The Transplant and Life exhibition is a wonderful record of the impact of transplantation on people’s lives in the 21st Century. We can appreciate the advances in surgery and technology which make this life-transforming therapy successful, but there is a long history of the dreams and aspirations of earlier surgeons and scientists who were able to imagine how transplantation could help sick patients. They were only limited by the knowledge and techniques available in their lifetime.
John Hunter was one such visionary, a remarkable surgeon and scientist working in the eighteenth century. By hosting Transplant and Life within the Hunterian Museum, we provide a contextual perspective on how modern transplantation has been built upon the ideas, hopes and studies of earlier times.
Transplantation needed to develop alongside a clear understanding of the structure and anatomy of organs, if there was to be any hope of placing them inside a living patient. In particular, the blood supply to the new organ needed to work as normal, otherwise the organ would wither and die. In Hunter’s times, there were debates about blood circulation: Hunter himself espoused the concept of materia vitæ diffusa (what we now call blood circulation), which supported life in the body as a whole, but equally in each individual organ. Understanding blood circulation in each organ was essential to developing the concept of transplantation. An early example of how the blood supply to human organs was studied can be seen in the Evelyn Tables. Such preparations allowed surgeons to understand how blood could circulate inside the organs, an essential step to in developing the ability to take an organ from one body and transplant it to another.
Hunter did not have the techniques available in his lifetime to be able to transplant internal body organs, but he was able to experiment with transplanting small tissues to external body sites in animals. He attempted to transplant the spur (claw) of a cockerel from the foot to the comb (the fleshy part of the head). This may seem bizarre to us, but Hunter understood that for transplanted tissue to survive, it would need good blood circulation. The comb is rich in blood vessels and proved an excellent choice for external grafting. Hunter also experimented by transferring human teeth to a cockerel’s comb, and made determined efforts, through careful post mortem anatomical inspection, to show that the cockerel’s circulatory system had developed to support the living tooth. Hunter also appreciated that this was a different step – transferring a human tooth to a cockerel was a different process from transplanting the animal’s own spur to a different location on the body, but there was no clear knowledge at the time about the challenges of self and non-self in transplantation – this would take another 150 years of scientific research.
Hunter did not have the essential techniques available to him to be able to perform organ transplantation, which requires the blood vessels of the donor organ to be properly joined to the patient. This procedure, called anastomosis, was developed by Alexis Carrell, working with silk threads in France in the early 20th Century. These methods have become a mainstay of modern organ transplantation and surgical reconstruction: see Exhibit 24 - Microsurgery. They are also demonstrated in the video on bypass surgery (upper floor, near the transplant case).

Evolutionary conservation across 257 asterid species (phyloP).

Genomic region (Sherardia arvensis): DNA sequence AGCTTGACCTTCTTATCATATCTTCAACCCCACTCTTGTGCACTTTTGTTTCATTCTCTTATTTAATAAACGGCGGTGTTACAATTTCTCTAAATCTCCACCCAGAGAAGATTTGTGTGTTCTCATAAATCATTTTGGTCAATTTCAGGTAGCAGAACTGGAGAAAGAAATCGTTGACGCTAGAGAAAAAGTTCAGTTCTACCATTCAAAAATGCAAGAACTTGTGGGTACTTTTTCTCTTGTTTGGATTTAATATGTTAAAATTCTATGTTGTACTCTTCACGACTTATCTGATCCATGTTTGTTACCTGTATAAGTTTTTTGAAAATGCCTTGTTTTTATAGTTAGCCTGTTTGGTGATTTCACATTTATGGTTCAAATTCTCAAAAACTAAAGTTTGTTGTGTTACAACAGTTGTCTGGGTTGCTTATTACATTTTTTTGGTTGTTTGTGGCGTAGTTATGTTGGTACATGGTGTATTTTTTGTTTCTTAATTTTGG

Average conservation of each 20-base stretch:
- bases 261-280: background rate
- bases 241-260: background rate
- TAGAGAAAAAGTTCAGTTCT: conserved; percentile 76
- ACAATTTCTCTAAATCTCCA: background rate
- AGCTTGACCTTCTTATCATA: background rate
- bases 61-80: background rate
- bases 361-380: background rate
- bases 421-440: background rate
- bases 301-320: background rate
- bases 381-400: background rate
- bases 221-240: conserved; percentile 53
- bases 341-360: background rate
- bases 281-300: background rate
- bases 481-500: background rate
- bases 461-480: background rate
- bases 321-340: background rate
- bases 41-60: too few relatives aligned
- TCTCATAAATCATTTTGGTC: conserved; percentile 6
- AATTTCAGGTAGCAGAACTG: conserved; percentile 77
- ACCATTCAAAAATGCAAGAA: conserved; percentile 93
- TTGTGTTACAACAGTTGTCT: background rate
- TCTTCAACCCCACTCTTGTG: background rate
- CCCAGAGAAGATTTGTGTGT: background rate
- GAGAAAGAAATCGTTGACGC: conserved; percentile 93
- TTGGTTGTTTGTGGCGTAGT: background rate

In some organ transplants, the blood circulation of the patient needs to be supported by an artificial pump whilst the new organ is placed in the body. This is especially so for heart transplantation, but it is also used from time to time with other organs such as the liver. Such artificial circulation was made possible by the development of artificial bypass machines in the 1950s, and a prototype of this technology can be seen in the modern surgery case.
Moving a donor organ to a recipient patient requires that the tissue of the organ remain viable outside the body so that its vital functions can be resumed once transplanted. One way to deal with this is to cool the organ down to low temperatures, to delay deterioration just as we use fridges to prevent food spoilage. Hunter carried out some experiments on cold in living systems, including freezing tissues and observing fish in ponds over the winter. He showed that life activities were slowed down in progressively colder water, but if the water froze, the fish could not recover.
Chilling has become a mainstay for preserving organs for transplantation, and an example of an insulated transport box can be seen in the modern surgery gallery. Today, this method allows organs to be transported across the country for transplantation when needed.
More recently – and in accord with Hunter’s concepts of the importance of the organ blood circulation in transplantation – perfusion machines have been introduced which slowly circulate a cooled preservation solution through the donor organ during transport. A LifePort kidney transporter can be seen in the 'Museum After Hunter' gallery, with a model kidney positioned in the transport cassette. These machines have been used in the UK since about 2005.
Hunter was not alone in his aspirations to make transplantation a reality, but he is recognised as one of the most far-sighted surgeons of his time.
Prof. Barry Fuller
Professor of Surgical Sciences, University College London
'Transplant and Life' runs at the Hunterian Museum London from 19 November 2016-20 May 2017.